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At 6 am, our group leaves in two vehicles. I am driving Gumps with Semej and Omar, Kit, Chip and Corwin. Kura has David, Maina and a dozen other passengers under canvas in the back of the Defender. We will drive from Korr to Loiyangalani through a semi-desert land that is lawless and wild. If we are lucky, it will take 5 hours. After a traverse of the Kaisut Desert we will head towards the Mathews Range and a drive through dotted scrub that hides amazing populations of ostriches, antelopes, hyenas, lions and cheetahs. We will also criss-cross a land of ethnic conflicts and livestock-raiders. Eventually, we will make our way over the rocky escarpment onto the barren, moon-like landscape around Lake Turkana, the Jade Sea.
Semeji and Omar take this stretch seriously. We make frequent stops to check that the vehicle is running smoothly; Omar is attentive to every rattle and pop. Semeji sits up front with me, AK47 at the ready. We also pick up an additional security man armed with a G3, Semean, who will ride with Kura. Sometimes this seems over the top, yet most of the time it is reassuring that we have the ability to defend ourselves in a place where no policeman dares.
We stop frequently to visit with BOMA Mentors and businesses and David gets a chance to take some wonderful shots. Corwin perfects what is now referred to as “doing a Corwin” –a climb out the back window instead of negotiating the scramble from the back seat to the passenger side front door. Semean spots a pair of cheetahs in the shade of a dry river bed and everyone sees the pair except me, my opportunity squandered as I focus on backing up the vehicle on the pot-holed gullied track.
As we near the lake, the hot desert wind slams the side of the vehicle. The land is now a barren rock-strewn landscape peppered with occasional bare twisted trees. In the distance you can see the cloud-topped summit of Mt. Kulal. Finally the Jade Sea comes into view and it is as stunningly green as I have ever seen it.
At the Palm Shade, our home in Loiyanglanai for the next two nights, we are welcomed by Gigi, the cook, and Mama Sarah, who assigns everyone their huts. It is a full camp and our group is relegated to the outer wing of thatch and mud buildings that sit under the blazing sun, turning them into ovens. Kura graciously gives up his traditionally assigned hut, under the shade of a doum palm, to Kit and Chip. The drive has taken us over 8 exhausting hours and Chip insists that I accept a medicinal dose of Dr. Cuervo after the long drive.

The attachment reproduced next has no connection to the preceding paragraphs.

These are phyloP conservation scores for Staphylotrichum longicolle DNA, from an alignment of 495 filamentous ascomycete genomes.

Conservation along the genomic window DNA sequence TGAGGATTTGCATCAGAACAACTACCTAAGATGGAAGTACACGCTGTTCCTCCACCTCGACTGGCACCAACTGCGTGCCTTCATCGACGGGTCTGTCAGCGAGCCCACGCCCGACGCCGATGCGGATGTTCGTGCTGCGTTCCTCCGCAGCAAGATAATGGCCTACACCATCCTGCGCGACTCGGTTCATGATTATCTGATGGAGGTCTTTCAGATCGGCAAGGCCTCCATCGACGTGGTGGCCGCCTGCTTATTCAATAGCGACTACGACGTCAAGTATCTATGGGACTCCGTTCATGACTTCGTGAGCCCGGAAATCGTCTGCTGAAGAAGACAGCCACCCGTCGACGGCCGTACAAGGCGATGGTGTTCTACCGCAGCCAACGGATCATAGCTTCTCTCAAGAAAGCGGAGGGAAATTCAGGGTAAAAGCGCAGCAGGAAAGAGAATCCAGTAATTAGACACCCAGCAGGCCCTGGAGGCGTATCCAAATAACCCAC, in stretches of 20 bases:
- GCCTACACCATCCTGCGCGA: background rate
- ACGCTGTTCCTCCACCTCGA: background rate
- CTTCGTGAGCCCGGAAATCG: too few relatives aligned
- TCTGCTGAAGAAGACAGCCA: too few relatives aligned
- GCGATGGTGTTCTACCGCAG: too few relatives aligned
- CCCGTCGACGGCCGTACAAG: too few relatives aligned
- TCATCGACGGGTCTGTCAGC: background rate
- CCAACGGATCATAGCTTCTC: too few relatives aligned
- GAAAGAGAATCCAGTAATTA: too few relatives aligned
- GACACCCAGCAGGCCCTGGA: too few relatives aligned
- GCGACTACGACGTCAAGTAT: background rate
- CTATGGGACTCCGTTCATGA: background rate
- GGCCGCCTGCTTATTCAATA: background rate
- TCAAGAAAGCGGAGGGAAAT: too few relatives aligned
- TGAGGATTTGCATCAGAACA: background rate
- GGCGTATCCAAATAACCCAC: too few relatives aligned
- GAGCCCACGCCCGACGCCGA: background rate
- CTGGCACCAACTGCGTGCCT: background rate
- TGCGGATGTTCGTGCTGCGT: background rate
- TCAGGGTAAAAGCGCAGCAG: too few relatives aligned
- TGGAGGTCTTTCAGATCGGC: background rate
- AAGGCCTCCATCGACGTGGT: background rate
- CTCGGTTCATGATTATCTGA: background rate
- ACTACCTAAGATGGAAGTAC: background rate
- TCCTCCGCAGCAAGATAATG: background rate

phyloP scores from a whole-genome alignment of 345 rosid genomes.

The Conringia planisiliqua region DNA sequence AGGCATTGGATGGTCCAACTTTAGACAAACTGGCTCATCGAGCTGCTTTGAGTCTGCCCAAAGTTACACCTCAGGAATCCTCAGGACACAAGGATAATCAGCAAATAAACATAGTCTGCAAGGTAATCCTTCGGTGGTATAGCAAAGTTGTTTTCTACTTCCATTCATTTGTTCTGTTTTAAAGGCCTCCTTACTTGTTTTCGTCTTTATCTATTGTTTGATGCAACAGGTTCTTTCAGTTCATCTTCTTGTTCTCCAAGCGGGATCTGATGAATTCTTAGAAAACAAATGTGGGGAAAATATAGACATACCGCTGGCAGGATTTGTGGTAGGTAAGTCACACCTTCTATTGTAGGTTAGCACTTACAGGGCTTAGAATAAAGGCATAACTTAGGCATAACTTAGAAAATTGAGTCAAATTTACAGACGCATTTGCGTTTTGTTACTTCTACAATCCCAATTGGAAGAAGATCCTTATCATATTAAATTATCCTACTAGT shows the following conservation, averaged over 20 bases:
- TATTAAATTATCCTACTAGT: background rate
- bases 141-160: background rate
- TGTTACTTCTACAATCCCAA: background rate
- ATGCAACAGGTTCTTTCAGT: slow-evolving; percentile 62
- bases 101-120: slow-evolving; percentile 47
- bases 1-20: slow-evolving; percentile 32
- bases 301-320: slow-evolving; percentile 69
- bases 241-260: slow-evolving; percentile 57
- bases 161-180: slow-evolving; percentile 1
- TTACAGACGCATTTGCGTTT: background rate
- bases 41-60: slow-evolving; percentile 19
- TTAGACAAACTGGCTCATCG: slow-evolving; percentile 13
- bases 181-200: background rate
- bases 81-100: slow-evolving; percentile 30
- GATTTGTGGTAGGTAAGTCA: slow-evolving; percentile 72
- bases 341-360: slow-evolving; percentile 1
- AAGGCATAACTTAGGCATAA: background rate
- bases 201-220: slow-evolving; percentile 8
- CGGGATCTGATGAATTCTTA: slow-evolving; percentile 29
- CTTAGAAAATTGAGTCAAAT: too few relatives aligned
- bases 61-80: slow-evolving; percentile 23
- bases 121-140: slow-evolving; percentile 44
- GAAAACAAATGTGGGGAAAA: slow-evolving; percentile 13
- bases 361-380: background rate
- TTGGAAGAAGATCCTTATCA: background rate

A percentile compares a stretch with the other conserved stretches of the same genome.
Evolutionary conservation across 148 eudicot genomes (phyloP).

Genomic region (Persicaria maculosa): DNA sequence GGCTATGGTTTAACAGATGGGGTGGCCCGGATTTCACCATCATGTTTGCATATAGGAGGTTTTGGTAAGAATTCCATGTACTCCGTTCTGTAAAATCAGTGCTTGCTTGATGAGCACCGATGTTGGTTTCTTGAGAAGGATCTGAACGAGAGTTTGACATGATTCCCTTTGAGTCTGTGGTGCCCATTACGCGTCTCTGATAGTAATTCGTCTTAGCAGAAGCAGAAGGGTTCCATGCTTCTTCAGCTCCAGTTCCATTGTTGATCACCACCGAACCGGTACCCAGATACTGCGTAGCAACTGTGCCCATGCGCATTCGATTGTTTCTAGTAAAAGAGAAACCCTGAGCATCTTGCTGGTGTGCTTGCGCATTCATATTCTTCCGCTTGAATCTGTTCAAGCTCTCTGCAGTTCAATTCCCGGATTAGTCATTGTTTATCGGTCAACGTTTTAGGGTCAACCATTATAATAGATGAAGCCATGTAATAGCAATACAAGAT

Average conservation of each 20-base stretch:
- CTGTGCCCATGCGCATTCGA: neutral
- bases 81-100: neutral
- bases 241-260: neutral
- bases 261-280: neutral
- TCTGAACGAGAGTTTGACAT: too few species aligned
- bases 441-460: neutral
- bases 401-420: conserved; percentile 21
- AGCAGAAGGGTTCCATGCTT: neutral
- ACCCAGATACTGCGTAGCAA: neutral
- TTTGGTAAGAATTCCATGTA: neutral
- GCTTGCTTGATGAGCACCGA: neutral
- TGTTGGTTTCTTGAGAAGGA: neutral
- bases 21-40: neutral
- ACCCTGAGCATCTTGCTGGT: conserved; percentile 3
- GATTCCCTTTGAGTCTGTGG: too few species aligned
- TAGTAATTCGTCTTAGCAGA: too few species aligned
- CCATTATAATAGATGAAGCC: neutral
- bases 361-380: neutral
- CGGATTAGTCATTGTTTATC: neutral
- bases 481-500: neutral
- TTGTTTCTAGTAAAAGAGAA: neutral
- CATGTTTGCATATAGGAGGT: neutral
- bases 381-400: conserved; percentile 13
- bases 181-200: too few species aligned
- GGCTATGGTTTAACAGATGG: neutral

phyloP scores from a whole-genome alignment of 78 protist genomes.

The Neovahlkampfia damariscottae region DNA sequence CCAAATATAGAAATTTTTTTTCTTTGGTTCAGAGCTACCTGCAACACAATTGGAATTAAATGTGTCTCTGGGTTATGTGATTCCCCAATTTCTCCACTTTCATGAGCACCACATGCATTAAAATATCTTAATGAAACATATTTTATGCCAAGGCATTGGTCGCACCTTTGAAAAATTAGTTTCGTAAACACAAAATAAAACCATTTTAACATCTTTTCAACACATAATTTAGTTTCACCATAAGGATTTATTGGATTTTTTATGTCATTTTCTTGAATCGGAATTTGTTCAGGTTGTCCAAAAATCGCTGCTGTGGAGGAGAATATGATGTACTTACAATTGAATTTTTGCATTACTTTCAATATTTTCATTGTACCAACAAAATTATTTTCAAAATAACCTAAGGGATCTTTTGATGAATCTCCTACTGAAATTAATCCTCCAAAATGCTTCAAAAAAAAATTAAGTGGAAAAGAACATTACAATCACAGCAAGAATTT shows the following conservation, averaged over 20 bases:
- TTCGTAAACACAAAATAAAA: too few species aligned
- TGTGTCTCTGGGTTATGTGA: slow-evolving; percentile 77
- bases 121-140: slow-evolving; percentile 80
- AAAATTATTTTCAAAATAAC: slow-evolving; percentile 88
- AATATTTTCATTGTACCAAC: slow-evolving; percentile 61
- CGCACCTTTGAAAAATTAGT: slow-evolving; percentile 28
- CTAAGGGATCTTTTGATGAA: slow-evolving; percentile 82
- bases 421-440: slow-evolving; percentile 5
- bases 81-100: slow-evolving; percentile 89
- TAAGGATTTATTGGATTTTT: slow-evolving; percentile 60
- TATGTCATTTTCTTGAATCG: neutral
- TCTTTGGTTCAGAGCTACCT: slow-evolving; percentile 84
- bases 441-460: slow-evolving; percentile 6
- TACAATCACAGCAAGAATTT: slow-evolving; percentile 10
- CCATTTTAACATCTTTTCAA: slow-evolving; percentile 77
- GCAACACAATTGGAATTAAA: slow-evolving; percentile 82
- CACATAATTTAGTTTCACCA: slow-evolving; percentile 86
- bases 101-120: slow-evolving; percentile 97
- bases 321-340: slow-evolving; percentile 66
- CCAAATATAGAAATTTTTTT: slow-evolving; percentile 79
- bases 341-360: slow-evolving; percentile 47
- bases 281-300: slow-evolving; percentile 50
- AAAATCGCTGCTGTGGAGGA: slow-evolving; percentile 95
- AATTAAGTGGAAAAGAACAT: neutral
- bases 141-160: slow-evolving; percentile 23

After another lunch of cabbage, stew and potatoes, we make a quick trip to town to visit with a few of our businesses. We are joined by Benjamin Latarobo, one of two BOMA Village Mentors for Loiy, and his brother, Makombo, the curator of the Desert Museum. As usual, we are accompanied on our walk through town by the village touts, most of them slightly drunk, who make their best pitch on buying local treasures like Turkana dik-dik belts and fantastic geodes. Despite these “charming” interludes, Kit and Chip get a good sense of the diversity of businesses in Loiy – from the only petrol dealer in our district (Umoja Petroleum) to dried and fried fish businesses. Two of the local Turkana women who maintain a hut kiosk in town also have a dried fish business and we give them a ride out to the warehouse where the fish is stored by a local cooperative, waiting for the once a week lorry that will sell the fish in Kisumu.
I rest in my hut before dinner but feel overwhelmed by the three hats that I am now wearing – a donor host, a photographic director and the founder of BOMA who must make every attempt to recognize and encourage as many of our businesses as possible. The line of people who want to see me grows as the night goes on. The regulars, like the man with one leg and Julius, tragically smart and alcoholic, are ever present. Add to this those who need medical care and school fees. All are in genuine need but I hate that my choice is random – I can’t help everyone and so I pick a few without knowing who are the most deserving. Kura senses my frustration and exhaustion and points me in the direction of my hut. The mornings are always better.